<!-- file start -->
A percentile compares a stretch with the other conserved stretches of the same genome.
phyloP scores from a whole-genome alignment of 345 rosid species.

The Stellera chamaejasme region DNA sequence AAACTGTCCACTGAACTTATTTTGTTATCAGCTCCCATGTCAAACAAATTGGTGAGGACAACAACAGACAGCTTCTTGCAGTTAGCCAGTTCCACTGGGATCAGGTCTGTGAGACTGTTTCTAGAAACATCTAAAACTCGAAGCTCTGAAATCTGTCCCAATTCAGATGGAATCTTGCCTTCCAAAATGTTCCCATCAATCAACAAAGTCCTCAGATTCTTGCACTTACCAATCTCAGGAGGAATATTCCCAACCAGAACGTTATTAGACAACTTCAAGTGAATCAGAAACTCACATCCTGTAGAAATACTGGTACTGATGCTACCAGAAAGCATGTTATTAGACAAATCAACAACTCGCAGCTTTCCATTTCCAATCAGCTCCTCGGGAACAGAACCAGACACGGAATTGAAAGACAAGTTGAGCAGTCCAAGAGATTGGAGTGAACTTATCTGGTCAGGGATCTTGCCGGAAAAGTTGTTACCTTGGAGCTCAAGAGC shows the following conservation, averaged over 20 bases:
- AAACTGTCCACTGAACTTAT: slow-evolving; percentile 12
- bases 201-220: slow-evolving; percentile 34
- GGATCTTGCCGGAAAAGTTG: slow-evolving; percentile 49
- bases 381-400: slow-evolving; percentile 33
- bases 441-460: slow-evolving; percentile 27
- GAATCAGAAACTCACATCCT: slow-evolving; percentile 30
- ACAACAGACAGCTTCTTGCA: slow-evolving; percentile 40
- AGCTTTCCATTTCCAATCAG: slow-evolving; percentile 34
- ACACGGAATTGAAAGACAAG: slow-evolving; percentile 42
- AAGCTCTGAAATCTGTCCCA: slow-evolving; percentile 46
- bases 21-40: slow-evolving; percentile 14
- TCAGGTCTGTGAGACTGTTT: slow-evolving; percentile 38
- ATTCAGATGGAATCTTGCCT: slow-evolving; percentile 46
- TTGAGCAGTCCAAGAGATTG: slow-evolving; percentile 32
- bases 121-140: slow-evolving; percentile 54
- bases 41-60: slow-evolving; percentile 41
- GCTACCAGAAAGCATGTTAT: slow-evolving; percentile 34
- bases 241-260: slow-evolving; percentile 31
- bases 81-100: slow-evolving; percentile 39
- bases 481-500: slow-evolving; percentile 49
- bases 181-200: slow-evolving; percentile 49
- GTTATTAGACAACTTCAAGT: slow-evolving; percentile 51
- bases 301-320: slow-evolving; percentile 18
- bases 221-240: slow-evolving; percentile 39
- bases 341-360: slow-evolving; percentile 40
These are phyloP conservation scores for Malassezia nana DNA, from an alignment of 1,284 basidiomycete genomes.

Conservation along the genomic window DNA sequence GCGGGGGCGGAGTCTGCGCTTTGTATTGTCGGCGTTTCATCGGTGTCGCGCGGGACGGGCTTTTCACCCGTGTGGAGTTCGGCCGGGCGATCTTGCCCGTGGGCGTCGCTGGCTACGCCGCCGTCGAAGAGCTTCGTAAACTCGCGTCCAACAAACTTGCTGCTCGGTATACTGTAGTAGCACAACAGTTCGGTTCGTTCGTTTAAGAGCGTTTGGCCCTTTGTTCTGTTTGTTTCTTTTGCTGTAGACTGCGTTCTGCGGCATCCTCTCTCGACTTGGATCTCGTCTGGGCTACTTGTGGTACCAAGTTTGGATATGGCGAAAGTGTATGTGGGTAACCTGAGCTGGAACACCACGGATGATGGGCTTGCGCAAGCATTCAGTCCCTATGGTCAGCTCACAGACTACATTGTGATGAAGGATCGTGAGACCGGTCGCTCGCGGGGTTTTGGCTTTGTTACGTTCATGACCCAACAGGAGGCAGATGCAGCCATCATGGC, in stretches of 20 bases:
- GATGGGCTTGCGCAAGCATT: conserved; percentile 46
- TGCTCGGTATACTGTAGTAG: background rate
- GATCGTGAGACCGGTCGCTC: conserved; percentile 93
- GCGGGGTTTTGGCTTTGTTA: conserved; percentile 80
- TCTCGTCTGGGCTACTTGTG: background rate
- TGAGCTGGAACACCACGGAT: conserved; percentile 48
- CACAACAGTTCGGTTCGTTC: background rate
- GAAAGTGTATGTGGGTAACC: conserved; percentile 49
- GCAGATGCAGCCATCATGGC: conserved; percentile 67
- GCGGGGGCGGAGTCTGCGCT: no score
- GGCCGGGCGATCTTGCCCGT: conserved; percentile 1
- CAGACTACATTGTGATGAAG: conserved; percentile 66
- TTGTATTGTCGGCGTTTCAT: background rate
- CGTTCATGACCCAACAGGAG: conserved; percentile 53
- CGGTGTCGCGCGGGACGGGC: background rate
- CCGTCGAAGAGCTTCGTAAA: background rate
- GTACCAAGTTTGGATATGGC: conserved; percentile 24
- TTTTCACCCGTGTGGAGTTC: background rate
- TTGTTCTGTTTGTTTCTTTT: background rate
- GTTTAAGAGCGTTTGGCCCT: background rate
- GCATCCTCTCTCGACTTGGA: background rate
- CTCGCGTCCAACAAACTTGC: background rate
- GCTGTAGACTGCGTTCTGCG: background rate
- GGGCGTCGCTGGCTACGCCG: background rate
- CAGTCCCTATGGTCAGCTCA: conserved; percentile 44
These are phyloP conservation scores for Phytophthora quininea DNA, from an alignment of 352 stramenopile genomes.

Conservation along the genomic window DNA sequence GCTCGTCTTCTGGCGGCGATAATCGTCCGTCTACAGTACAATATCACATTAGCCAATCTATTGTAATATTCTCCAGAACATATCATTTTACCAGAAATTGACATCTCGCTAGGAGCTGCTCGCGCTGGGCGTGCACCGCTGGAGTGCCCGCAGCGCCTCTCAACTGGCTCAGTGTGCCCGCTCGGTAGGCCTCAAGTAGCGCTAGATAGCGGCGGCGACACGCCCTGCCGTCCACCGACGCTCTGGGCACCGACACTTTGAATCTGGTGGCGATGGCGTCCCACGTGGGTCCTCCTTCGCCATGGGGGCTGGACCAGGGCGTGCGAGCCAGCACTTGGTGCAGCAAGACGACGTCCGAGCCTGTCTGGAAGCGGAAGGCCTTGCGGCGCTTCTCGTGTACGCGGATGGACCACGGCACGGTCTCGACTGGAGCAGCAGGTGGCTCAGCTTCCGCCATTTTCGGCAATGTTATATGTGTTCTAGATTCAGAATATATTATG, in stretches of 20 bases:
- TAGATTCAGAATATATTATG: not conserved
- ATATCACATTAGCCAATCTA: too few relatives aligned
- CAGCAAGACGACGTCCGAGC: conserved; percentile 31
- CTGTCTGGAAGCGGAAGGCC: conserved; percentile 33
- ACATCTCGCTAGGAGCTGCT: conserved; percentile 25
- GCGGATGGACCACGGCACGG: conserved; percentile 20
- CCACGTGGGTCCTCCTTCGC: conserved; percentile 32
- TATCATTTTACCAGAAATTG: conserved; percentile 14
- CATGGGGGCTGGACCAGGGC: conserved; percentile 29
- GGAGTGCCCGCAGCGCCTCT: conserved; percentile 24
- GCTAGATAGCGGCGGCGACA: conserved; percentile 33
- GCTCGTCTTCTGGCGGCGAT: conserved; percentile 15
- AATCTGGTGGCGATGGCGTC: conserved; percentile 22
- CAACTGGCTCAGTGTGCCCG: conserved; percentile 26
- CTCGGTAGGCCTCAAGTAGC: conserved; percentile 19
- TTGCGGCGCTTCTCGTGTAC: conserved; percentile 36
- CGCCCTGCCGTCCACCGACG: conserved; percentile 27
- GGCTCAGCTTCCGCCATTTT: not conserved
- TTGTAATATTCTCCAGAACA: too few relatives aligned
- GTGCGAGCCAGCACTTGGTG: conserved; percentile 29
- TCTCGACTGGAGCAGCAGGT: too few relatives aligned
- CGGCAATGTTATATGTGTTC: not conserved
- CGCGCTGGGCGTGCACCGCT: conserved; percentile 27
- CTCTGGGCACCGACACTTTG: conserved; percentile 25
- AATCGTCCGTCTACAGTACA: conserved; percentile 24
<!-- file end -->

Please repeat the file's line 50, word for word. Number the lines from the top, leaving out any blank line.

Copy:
- GTTTAAGAGCGTTTGGCCCT: background rate